Marriage and Couples Counseling – Thriveworks Dedham MA
Diane and her husband agreed that she would stay home to take care of the children. Because they agreed on this, she didn’t think they needed to have a long conversation about how finances would be handled. Her husband made enough money to support them, so the question of there being enough money wasn’t a problem. However, after several months she became very frustrated. Though her husband wasn’t controlling as a rule, she found herself having to ask for money every time she wanted to go to the grocery store, buy the boys some shoes, or pay a bill. She knew they would have to budget carefully when she quit her job, but she didn’t anticipate having to ask for money for the occasional splurge.
Diane’s husband almost always gives her the money she requests, but frequently the cash comes with attitude or some level of verbal judgment about how she’s choosing to spend it. Diane has never had any kind of problem that would warrant this kind of response from him.
Diane and her husband are great candidates for couples counseling. They are both invested in their life together, they enjoy spending time together, and they agree on how to raise their children. As the sole breadwinner, Diane’s husband has some unresolved issues about money that are coming out. Disagreements about money can lead to divorce, but they don’t have to.
Signs Your Relationship Is in Trouble
It’s no surprise that money and disagreements about it are one of the leading causes of fights between couples. An occasional disagreement about how to spend money, spend time, raise children, or any other numbers of issues is one thing, but if the fights are constant or mean, it may be time to consider couples counseling.
Thriveworks Dedham MA counseling sees couples for many reasons, including fights about finances. However, couples fight for many reasons besides money. Disagreements about whether or not to move for one spouse’s job, how to raise children, politics, depression, substance abuse, and infidelity are just a few of the reasons that couples have trouble. While disagreements are normal, the above rule applies: if fights are constant, mean, or interfering with your daily life, it’s time to take action.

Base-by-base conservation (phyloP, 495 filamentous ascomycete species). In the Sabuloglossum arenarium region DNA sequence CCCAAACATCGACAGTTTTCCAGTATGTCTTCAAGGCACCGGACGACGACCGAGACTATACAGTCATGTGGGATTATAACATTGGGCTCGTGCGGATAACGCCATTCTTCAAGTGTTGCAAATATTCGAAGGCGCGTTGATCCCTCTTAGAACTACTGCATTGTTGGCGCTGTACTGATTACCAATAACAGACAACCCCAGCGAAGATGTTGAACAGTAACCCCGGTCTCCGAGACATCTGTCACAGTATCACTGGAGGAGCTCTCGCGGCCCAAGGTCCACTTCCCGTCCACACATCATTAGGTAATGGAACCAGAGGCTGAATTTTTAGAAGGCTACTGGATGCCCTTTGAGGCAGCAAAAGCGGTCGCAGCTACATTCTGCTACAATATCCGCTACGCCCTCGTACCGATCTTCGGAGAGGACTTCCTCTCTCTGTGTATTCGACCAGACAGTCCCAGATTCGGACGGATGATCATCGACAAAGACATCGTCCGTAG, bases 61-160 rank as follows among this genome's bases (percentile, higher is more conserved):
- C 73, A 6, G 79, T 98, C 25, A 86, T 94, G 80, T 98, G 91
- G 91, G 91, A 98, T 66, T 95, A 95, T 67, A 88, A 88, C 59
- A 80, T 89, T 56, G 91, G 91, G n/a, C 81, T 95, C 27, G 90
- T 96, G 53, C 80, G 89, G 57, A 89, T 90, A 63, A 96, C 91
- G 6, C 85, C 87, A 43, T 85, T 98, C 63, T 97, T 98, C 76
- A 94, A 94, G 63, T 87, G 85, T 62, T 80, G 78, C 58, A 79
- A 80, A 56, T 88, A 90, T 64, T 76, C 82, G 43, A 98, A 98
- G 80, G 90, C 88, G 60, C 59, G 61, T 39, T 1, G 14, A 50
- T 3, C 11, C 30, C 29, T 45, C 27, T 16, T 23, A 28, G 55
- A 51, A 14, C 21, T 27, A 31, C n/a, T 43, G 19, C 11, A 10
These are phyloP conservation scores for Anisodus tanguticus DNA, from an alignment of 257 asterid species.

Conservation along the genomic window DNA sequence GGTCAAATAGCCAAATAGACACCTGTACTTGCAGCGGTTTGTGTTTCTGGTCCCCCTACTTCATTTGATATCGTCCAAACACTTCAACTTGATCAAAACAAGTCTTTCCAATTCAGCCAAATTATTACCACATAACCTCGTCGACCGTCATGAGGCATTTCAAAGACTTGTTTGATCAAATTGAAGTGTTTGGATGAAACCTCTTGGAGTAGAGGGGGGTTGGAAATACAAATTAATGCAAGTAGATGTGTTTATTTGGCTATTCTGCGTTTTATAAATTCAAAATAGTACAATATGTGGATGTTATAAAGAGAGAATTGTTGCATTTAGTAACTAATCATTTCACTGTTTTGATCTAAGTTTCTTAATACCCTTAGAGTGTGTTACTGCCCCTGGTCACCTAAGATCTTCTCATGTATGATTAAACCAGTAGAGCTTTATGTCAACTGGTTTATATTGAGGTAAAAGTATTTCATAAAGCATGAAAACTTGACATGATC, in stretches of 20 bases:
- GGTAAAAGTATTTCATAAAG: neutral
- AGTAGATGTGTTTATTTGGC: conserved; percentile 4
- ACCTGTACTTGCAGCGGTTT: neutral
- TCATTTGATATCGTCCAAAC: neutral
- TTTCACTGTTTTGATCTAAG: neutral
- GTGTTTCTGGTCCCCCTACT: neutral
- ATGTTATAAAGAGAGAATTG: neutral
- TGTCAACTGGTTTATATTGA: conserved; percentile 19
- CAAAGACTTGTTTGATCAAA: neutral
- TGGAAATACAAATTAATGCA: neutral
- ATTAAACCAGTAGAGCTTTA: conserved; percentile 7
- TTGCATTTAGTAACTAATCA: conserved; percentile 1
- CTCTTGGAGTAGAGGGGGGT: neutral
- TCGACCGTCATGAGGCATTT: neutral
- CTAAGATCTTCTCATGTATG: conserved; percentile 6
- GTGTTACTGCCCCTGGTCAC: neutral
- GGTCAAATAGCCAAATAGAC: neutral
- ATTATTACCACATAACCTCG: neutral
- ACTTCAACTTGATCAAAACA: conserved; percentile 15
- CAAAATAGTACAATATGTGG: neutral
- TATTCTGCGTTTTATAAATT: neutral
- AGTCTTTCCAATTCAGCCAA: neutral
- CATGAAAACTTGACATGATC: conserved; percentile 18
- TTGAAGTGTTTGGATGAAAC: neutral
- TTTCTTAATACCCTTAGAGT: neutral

It’s not just fighting that’s a problem, though. In fact, one of the most painful things to experience in a marriage or relationship may be a lack of fighting. When one or both partners have mentally checked out of the relationship, things have gotten serious. This is often accompanied by a lack of intimacy, another sign that the relationship needs significant attention.
Thriveworks Dedham MA couples counselors know how sensitive talking about the particulars of your relationship can be. We’ve helped many clients overcome their relationship struggles and develop closeness that’s even deeper than it was in the beginning. We know every couple is different and we are not here to judge. Our only goal is to help you feel better and live the fullest life together possible.
Time to Call a Therapist
You may be wondering exactly what couples therapy entails. Generally we will see both of you together, though we may occasionally ask to see you separately in order to check in for a progress report. We will often do your intake separately as well, though each situation is different. When it comes to couples therapy, “The overall goal is to help the partners move from reactivity to responsibility for their own feelings and behavior…” (Scheinkman). We also consider what’s fueling the couple’s dynamics. Once we know what is fueling the strife, we can work with you to develop a plan to overcome it.
Thriveworks Dedham MA Couples Therapy
If your relationship is struggling, Thriveworks Dedham couples and marriage therapy can help. We don’t keep a waiting list, and we can usually schedule new clients within 24 hours. We also accept most major insurance carriers. Marriage and couples therapy can help the most important relationship in your life become whole again. You can thrive. We can help.
Scheinkman, M. “The multi-level approach: a road map for couples therapy.” 2008. Family Process.